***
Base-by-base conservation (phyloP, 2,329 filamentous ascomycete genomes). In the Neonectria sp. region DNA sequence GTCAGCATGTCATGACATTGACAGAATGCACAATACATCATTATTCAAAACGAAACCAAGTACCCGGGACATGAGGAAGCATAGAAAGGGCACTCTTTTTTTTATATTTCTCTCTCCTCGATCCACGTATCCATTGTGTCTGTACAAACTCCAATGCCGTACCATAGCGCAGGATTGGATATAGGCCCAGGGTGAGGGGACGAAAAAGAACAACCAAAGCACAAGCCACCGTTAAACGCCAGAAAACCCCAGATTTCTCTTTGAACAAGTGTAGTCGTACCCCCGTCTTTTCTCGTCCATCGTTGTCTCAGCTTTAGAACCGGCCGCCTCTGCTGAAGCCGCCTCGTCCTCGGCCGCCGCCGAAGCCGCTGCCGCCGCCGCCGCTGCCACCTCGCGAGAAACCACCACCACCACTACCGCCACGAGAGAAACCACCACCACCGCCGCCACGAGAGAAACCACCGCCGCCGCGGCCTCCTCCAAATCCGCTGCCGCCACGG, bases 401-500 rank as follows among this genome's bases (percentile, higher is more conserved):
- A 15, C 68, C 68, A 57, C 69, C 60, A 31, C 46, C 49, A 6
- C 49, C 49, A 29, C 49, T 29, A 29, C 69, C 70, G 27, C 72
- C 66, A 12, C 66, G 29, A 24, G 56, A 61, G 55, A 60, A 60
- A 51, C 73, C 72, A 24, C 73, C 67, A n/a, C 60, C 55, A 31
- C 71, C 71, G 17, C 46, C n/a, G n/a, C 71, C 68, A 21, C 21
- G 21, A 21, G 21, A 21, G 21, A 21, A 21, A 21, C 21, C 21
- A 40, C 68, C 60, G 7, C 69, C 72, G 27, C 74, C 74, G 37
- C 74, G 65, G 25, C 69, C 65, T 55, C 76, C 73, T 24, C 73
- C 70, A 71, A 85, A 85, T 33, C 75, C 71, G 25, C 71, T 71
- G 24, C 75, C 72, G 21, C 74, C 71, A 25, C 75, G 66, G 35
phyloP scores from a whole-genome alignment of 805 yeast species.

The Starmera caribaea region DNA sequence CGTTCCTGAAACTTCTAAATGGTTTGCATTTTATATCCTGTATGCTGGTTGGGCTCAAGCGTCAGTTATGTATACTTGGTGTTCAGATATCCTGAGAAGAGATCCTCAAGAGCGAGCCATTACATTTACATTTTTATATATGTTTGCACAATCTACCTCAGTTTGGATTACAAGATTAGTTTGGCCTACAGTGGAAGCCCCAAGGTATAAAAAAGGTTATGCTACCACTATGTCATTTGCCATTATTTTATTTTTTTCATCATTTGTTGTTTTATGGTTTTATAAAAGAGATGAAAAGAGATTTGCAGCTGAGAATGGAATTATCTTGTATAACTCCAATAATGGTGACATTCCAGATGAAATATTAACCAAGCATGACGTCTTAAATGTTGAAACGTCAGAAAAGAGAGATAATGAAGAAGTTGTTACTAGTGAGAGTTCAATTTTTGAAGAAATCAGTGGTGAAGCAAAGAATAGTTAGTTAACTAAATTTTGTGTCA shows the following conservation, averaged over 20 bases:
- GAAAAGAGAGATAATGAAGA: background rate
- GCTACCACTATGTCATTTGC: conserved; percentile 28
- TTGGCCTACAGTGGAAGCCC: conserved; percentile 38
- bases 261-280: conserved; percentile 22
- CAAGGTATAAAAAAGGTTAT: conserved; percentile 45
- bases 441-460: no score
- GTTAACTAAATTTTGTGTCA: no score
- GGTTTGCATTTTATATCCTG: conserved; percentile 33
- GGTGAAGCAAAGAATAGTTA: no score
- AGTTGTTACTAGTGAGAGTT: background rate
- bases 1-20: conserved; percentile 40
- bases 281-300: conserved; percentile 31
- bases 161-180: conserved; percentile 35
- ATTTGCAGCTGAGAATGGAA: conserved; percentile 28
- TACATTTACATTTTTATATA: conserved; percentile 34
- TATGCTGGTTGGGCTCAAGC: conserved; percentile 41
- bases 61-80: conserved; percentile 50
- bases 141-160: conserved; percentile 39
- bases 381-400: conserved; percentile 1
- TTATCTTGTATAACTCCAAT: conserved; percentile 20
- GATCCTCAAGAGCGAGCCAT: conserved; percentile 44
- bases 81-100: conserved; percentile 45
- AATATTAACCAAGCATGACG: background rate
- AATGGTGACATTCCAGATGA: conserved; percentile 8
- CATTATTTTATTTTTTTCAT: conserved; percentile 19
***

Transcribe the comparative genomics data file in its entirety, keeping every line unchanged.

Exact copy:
Base-by-base conservation (phyloP, 2,329 filamentous ascomycete genomes). In the Neonectria sp. region DNA sequence GTCAGCATGTCATGACATTGACAGAATGCACAATACATCATTATTCAAAACGAAACCAAGTACCCGGGACATGAGGAAGCATAGAAAGGGCACTCTTTTTTTTATATTTCTCTCTCCTCGATCCACGTATCCATTGTGTCTGTACAAACTCCAATGCCGTACCATAGCGCAGGATTGGATATAGGCCCAGGGTGAGGGGACGAAAAAGAACAACCAAAGCACAAGCCACCGTTAAACGCCAGAAAACCCCAGATTTCTCTTTGAACAAGTGTAGTCGTACCCCCGTCTTTTCTCGTCCATCGTTGTCTCAGCTTTAGAACCGGCCGCCTCTGCTGAAGCCGCCTCGTCCTCGGCCGCCGCCGAAGCCGCTGCCGCCGCCGCCGCTGCCACCTCGCGAGAAACCACCACCACCACTACCGCCACGAGAGAAACCACCACCACCGCCGCCACGAGAGAAACCACCGCCGCCGCGGCCTCCTCCAAATCCGCTGCCGCCACGG, bases 401-500 rank as follows among this genome's bases (percentile, higher is more conserved):
- A 15, C 68, C 68, A 57, C 69, C 60, A 31, C 46, C 49, A 6
- C 49, C 49, A 29, C 49, T 29, A 29, C 69, C 70, G 27, C 72
- C 66, A 12, C 66, G 29, A 24, G 56, A 61, G 55, A 60, A 60
- A 51, C 73, C 72, A 24, C 73, C 67, A n/a, C 60, C 55, A 31
- C 71, C 71, G 17, C 46, C n/a, G n/a, C 71, C 68, A 21, C 21
- G 21, A 21, G 21, A 21, G 21, A 21, A 21, A 21, C 21, C 21
- A 40, C 68, C 60, G 7, C 69, C 72, G 27, C 74, C 74, G 37
- C 74, G 65, G 25, C 69, C 65, T 55, C 76, C 73, T 24, C 73
- C 70, A 71, A 85, A 85, T 33, C 75, C 71, G 25, C 71, T 71
- G 24, C 75, C 72, G 21, C 74, C 71, A 25, C 75, G 66, G 35
phyloP scores from a whole-genome alignment of 805 yeast species.

The Starmera caribaea region DNA sequence CGTTCCTGAAACTTCTAAATGGTTTGCATTTTATATCCTGTATGCTGGTTGGGCTCAAGCGTCAGTTATGTATACTTGGTGTTCAGATATCCTGAGAAGAGATCCTCAAGAGCGAGCCATTACATTTACATTTTTATATATGTTTGCACAATCTACCTCAGTTTGGATTACAAGATTAGTTTGGCCTACAGTGGAAGCCCCAAGGTATAAAAAAGGTTATGCTACCACTATGTCATTTGCCATTATTTTATTTTTTTCATCATTTGTTGTTTTATGGTTTTATAAAAGAGATGAAAAGAGATTTGCAGCTGAGAATGGAATTATCTTGTATAACTCCAATAATGGTGACATTCCAGATGAAATATTAACCAAGCATGACGTCTTAAATGTTGAAACGTCAGAAAAGAGAGATAATGAAGAAGTTGTTACTAGTGAGAGTTCAATTTTTGAAGAAATCAGTGGTGAAGCAAAGAATAGTTAGTTAACTAAATTTTGTGTCA shows the following conservation, averaged over 20 bases:
- GAAAAGAGAGATAATGAAGA: background rate
- GCTACCACTATGTCATTTGC: conserved; percentile 28
- TTGGCCTACAGTGGAAGCCC: conserved; percentile 38
- bases 261-280: conserved; percentile 22
- CAAGGTATAAAAAAGGTTAT: conserved; percentile 45
- bases 441-460: no score
- GTTAACTAAATTTTGTGTCA: no score
- GGTTTGCATTTTATATCCTG: conserved; percentile 33
- GGTGAAGCAAAGAATAGTTA: no score
- AGTTGTTACTAGTGAGAGTT: background rate
- bases 1-20: conserved; percentile 40
- bases 281-300: conserved; percentile 31
- bases 161-180: conserved; percentile 35
- ATTTGCAGCTGAGAATGGAA: conserved; percentile 28
- TACATTTACATTTTTATATA: conserved; percentile 34
- TATGCTGGTTGGGCTCAAGC: conserved; percentile 41
- bases 61-80: conserved; percentile 50
- bases 141-160: conserved; percentile 39
- bases 381-400: conserved; percentile 1
- TTATCTTGTATAACTCCAAT: conserved; percentile 20
- GATCCTCAAGAGCGAGCCAT: conserved; percentile 44
- bases 81-100: conserved; percentile 45
- AATATTAACCAAGCATGACG: background rate
- AATGGTGACATTCCAGATGA: conserved; percentile 8
- CATTATTTTATTTTTTTCAT: conserved; percentile 19